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Copyright Run Amok

Last week I reviewed the copy-edited manuscript of Defending Jacob, the last step before the manuscript is sent to the production department. Production will lay out the text in proper book format, a stage known as “galleys.” So copy editing is really the last chance to make changes before the book designers take over. It is about cleaning up details: grammar, typos, internal consistency (things like dates and characters’ names), and fact-checking. (Technically, you can still make changes after the book has gone to galleys, but it is more expensive. If the bill gets high enough, the standard Random House contract permits the publisher to ask the author to foot the bill himself.)

Copy editing is also the time when I make sure I have permission to use any copyrighted material that is quoted in my book. It is the author’s responsibility to secure reprint rights — and to pay for them.

In the case of Defending Jacob, there was one such quotation, which was used as an epigraph on a section title page. The quote was from H.G. Wells’s 1933 novel The Shape of Things to Come, which predicts events from 1933 through the end of the twentieth century. Here was the quote:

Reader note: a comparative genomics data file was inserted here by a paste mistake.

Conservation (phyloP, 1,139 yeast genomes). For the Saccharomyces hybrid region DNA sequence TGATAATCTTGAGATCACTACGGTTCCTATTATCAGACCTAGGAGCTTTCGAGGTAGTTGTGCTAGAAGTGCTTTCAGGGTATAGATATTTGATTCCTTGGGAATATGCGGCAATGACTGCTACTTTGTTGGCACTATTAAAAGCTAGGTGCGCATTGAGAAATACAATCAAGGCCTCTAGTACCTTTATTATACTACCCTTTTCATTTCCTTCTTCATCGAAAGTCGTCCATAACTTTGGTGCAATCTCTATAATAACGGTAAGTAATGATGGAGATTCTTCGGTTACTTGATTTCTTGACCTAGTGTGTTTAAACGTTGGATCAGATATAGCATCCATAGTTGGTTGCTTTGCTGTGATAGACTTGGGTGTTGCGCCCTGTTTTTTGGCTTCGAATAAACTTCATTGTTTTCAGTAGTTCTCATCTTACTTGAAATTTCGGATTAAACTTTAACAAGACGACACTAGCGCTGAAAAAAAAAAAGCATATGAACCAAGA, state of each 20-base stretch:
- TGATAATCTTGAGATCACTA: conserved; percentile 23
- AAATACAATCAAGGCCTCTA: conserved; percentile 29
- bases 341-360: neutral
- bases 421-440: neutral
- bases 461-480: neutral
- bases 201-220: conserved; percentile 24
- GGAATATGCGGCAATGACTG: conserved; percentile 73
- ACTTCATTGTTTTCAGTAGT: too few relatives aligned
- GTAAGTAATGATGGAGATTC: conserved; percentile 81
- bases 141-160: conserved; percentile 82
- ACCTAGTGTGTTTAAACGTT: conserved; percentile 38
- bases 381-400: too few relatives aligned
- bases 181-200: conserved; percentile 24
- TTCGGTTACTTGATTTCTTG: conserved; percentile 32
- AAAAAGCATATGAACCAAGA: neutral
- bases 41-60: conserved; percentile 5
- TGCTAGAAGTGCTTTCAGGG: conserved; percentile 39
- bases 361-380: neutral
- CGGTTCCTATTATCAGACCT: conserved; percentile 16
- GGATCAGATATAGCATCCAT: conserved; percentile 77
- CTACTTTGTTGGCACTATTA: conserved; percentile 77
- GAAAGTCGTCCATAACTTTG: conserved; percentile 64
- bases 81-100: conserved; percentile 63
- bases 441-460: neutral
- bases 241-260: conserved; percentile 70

In 1900, a visitor from another sphere might reasonably have decided that man, as one met him in Europe or America, was a kindly, merciful and generous creature. In 1940 he might have decided, with an equal show of justice, that this creature was diabolically malignant. And yet it was the same creature, under different conditions of stress.

To use these three sentences, I had to determine, first, whether the book was still protected by copyright. If the copyright had expired, the book would be in the public domain and I could quote from it freely — freely in both senses.

No such luck. It turned out, The Shape of Things to Come was originally due to enter the public domain in the U.S. in 1989, but the copyright was extended for another 20 years in 1976 by the federal Copyright Act, then extended again for another 20 years by the Sonny Bono Copyright Term Extension Act of 1998. So The Shape of Things to Come — a book that has been out of print for years now — will not enter the public domain in the United States until 2028, 95 years after it was first published, 82 years after the author’s death. (A good summary of current copyright rules is here.)

Continue reading →

Great Moments in Publishing

The Girls in Publishing


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Why the novel will survive the disappearance of the book

Media evolution, of course, does claim casualties. But most often, these are means of distribution or storage, especially physical ones that can be transformed into digital bits. Photographic film is supplanted, but people take more pictures than ever. CD’s no longer dominate, as music is more and more distributed online. “Books, magazines and newspapers are next,” predicts Nicholas Negroponte, founder of the M.I.T. Media Lab. “Text is not going away, nor is reading. Paper is going away.”